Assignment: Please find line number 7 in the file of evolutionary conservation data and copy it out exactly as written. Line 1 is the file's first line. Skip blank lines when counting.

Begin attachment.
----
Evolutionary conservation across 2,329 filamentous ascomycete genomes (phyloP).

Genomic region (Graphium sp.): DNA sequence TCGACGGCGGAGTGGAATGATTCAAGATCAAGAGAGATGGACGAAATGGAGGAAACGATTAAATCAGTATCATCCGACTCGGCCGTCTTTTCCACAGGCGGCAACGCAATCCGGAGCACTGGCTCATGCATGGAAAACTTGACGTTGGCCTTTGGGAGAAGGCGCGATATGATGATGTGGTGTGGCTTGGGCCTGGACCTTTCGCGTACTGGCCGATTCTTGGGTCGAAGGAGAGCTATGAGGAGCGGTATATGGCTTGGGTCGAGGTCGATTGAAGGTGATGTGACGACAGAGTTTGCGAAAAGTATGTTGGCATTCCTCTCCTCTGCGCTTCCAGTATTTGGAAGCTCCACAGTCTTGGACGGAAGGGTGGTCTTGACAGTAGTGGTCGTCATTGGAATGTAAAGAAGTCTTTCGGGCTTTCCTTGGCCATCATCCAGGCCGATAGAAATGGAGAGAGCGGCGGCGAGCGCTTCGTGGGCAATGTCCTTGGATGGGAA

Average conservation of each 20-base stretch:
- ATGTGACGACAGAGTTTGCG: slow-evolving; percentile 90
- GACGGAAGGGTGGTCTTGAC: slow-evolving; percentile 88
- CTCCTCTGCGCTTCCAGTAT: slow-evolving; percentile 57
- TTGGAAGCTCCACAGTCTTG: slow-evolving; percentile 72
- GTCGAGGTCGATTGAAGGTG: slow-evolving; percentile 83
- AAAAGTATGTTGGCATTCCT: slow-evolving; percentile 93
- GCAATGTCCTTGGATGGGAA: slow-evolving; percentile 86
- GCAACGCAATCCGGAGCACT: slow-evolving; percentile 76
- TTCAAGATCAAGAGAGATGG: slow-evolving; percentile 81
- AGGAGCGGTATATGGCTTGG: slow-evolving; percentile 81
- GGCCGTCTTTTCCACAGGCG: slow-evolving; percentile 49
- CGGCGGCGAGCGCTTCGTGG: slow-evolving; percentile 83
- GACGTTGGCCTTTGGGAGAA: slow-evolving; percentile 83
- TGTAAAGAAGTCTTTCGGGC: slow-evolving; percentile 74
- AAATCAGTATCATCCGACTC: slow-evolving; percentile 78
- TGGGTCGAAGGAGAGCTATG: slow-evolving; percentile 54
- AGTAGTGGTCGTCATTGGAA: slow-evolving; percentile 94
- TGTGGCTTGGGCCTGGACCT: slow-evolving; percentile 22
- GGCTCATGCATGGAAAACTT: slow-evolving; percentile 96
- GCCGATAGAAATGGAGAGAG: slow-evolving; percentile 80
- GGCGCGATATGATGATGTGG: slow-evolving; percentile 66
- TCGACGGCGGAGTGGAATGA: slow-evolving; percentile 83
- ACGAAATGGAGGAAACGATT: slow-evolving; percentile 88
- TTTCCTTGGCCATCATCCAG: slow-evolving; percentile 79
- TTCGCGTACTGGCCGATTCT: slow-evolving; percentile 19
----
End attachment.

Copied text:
- TTGGAAGCTCCACAGTCTTG: slow-evolving; percentile 72